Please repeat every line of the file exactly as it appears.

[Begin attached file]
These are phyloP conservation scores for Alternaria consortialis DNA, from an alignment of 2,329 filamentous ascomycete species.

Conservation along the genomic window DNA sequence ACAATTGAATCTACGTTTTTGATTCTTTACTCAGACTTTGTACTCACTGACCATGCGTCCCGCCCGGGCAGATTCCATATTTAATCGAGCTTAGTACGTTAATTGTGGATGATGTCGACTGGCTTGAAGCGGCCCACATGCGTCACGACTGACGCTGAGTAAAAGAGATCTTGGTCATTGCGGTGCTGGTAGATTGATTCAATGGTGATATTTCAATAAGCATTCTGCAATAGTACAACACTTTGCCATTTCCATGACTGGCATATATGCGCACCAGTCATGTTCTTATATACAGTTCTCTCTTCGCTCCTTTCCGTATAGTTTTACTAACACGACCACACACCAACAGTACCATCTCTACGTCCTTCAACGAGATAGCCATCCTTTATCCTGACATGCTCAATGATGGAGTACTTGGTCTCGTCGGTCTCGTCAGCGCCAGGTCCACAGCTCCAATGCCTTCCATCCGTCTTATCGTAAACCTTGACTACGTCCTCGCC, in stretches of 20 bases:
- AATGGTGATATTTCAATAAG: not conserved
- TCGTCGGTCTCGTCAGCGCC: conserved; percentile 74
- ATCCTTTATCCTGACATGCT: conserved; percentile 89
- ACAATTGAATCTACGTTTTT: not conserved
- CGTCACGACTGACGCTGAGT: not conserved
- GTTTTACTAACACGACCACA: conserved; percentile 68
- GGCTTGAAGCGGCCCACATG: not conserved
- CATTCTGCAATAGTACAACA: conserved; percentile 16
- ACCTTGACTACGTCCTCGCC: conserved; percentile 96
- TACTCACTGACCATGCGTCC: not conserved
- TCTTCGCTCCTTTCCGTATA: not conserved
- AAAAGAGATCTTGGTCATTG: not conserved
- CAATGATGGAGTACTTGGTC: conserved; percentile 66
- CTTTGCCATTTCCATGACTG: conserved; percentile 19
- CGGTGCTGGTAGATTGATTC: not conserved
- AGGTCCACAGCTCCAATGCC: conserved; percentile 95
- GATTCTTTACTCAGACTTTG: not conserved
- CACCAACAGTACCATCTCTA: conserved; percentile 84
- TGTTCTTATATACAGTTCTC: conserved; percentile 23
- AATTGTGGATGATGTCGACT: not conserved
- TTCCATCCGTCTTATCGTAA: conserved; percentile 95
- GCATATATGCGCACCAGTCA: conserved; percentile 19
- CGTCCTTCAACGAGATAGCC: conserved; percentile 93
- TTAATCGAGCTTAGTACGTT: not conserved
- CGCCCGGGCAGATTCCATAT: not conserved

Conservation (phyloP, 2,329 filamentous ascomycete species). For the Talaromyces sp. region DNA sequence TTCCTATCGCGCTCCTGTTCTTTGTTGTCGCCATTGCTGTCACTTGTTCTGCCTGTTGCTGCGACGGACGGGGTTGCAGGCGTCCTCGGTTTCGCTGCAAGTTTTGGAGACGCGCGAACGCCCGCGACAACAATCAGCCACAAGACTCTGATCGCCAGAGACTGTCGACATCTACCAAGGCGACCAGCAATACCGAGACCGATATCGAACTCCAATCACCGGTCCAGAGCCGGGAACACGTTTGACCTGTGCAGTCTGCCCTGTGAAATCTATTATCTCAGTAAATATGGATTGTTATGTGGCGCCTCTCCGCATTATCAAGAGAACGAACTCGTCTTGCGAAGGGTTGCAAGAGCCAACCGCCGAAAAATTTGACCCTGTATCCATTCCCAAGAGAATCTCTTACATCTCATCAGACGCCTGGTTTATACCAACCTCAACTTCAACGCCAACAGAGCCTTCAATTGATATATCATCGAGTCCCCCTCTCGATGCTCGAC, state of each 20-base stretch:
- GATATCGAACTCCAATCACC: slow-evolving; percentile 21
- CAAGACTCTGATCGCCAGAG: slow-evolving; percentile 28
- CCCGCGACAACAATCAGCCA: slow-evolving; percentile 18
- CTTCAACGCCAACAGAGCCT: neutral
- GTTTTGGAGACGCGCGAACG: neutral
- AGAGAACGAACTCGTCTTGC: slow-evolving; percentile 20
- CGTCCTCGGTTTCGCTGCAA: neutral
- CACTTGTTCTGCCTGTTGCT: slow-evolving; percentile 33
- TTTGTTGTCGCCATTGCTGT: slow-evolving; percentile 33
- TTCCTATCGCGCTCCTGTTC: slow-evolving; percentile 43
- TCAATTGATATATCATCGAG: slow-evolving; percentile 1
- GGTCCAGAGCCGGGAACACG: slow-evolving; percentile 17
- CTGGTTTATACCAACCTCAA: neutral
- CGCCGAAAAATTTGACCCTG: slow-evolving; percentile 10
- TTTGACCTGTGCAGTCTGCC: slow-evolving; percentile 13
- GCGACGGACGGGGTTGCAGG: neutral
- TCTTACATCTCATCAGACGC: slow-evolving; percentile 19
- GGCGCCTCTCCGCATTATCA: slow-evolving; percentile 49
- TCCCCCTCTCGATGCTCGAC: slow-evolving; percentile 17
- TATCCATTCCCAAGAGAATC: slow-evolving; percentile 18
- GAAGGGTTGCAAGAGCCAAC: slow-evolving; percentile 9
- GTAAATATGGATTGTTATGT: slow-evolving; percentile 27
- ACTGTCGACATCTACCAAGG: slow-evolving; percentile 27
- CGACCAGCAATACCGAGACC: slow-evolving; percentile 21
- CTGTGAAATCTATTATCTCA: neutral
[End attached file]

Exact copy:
These are phyloP conservation scores for Alternaria consortialis DNA, from an alignment of 2,329 filamentous ascomycete species.

Conservation along the genomic window DNA sequence ACAATTGAATCTACGTTTTTGATTCTTTACTCAGACTTTGTACTCACTGACCATGCGTCCCGCCCGGGCAGATTCCATATTTAATCGAGCTTAGTACGTTAATTGTGGATGATGTCGACTGGCTTGAAGCGGCCCACATGCGTCACGACTGACGCTGAGTAAAAGAGATCTTGGTCATTGCGGTGCTGGTAGATTGATTCAATGGTGATATTTCAATAAGCATTCTGCAATAGTACAACACTTTGCCATTTCCATGACTGGCATATATGCGCACCAGTCATGTTCTTATATACAGTTCTCTCTTCGCTCCTTTCCGTATAGTTTTACTAACACGACCACACACCAACAGTACCATCTCTACGTCCTTCAACGAGATAGCCATCCTTTATCCTGACATGCTCAATGATGGAGTACTTGGTCTCGTCGGTCTCGTCAGCGCCAGGTCCACAGCTCCAATGCCTTCCATCCGTCTTATCGTAAACCTTGACTACGTCCTCGCC, in stretches of 20 bases:
- AATGGTGATATTTCAATAAG: not conserved
- TCGTCGGTCTCGTCAGCGCC: conserved; percentile 74
- ATCCTTTATCCTGACATGCT: conserved; percentile 89
- ACAATTGAATCTACGTTTTT: not conserved
- CGTCACGACTGACGCTGAGT: not conserved
- GTTTTACTAACACGACCACA: conserved; percentile 68
- GGCTTGAAGCGGCCCACATG: not conserved
- CATTCTGCAATAGTACAACA: conserved; percentile 16
- ACCTTGACTACGTCCTCGCC: conserved; percentile 96
- TACTCACTGACCATGCGTCC: not conserved
- TCTTCGCTCCTTTCCGTATA: not conserved
- AAAAGAGATCTTGGTCATTG: not conserved
- CAATGATGGAGTACTTGGTC: conserved; percentile 66
- CTTTGCCATTTCCATGACTG: conserved; percentile 19
- CGGTGCTGGTAGATTGATTC: not conserved
- AGGTCCACAGCTCCAATGCC: conserved; percentile 95
- GATTCTTTACTCAGACTTTG: not conserved
- CACCAACAGTACCATCTCTA: conserved; percentile 84
- TGTTCTTATATACAGTTCTC: conserved; percentile 23
- AATTGTGGATGATGTCGACT: not conserved
- TTCCATCCGTCTTATCGTAA: conserved; percentile 95
- GCATATATGCGCACCAGTCA: conserved; percentile 19
- CGTCCTTCAACGAGATAGCC: conserved; percentile 93
- TTAATCGAGCTTAGTACGTT: not conserved
- CGCCCGGGCAGATTCCATAT: not conserved

Conservation (phyloP, 2,329 filamentous ascomycete species). For the Talaromyces sp. region DNA sequence TTCCTATCGCGCTCCTGTTCTTTGTTGTCGCCATTGCTGTCACTTGTTCTGCCTGTTGCTGCGACGGACGGGGTTGCAGGCGTCCTCGGTTTCGCTGCAAGTTTTGGAGACGCGCGAACGCCCGCGACAACAATCAGCCACAAGACTCTGATCGCCAGAGACTGTCGACATCTACCAAGGCGACCAGCAATACCGAGACCGATATCGAACTCCAATCACCGGTCCAGAGCCGGGAACACGTTTGACCTGTGCAGTCTGCCCTGTGAAATCTATTATCTCAGTAAATATGGATTGTTATGTGGCGCCTCTCCGCATTATCAAGAGAACGAACTCGTCTTGCGAAGGGTTGCAAGAGCCAACCGCCGAAAAATTTGACCCTGTATCCATTCCCAAGAGAATCTCTTACATCTCATCAGACGCCTGGTTTATACCAACCTCAACTTCAACGCCAACAGAGCCTTCAATTGATATATCATCGAGTCCCCCTCTCGATGCTCGAC, state of each 20-base stretch:
- GATATCGAACTCCAATCACC: slow-evolving; percentile 21
- CAAGACTCTGATCGCCAGAG: slow-evolving; percentile 28
- CCCGCGACAACAATCAGCCA: slow-evolving; percentile 18
- CTTCAACGCCAACAGAGCCT: neutral
- GTTTTGGAGACGCGCGAACG: neutral
- AGAGAACGAACTCGTCTTGC: slow-evolving; percentile 20
- CGTCCTCGGTTTCGCTGCAA: neutral
- CACTTGTTCTGCCTGTTGCT: slow-evolving; percentile 33
- TTTGTTGTCGCCATTGCTGT: slow-evolving; percentile 33
- TTCCTATCGCGCTCCTGTTC: slow-evolving; percentile 43
- TCAATTGATATATCATCGAG: slow-evolving; percentile 1
- GGTCCAGAGCCGGGAACACG: slow-evolving; percentile 17
- CTGGTTTATACCAACCTCAA: neutral
- CGCCGAAAAATTTGACCCTG: slow-evolving; percentile 10
- TTTGACCTGTGCAGTCTGCC: slow-evolving; percentile 13
- GCGACGGACGGGGTTGCAGG: neutral
- TCTTACATCTCATCAGACGC: slow-evolving; percentile 19
- GGCGCCTCTCCGCATTATCA: slow-evolving; percentile 49
- TCCCCCTCTCGATGCTCGAC: slow-evolving; percentile 17
- TATCCATTCCCAAGAGAATC: slow-evolving; percentile 18
- GAAGGGTTGCAAGAGCCAAC: slow-evolving; percentile 9
- GTAAATATGGATTGTTATGT: slow-evolving; percentile 27
- ACTGTCGACATCTACCAAGG: slow-evolving; percentile 27
- CGACCAGCAATACCGAGACC: slow-evolving; percentile 21
- CTGTGAAATCTATTATCTCA: neutral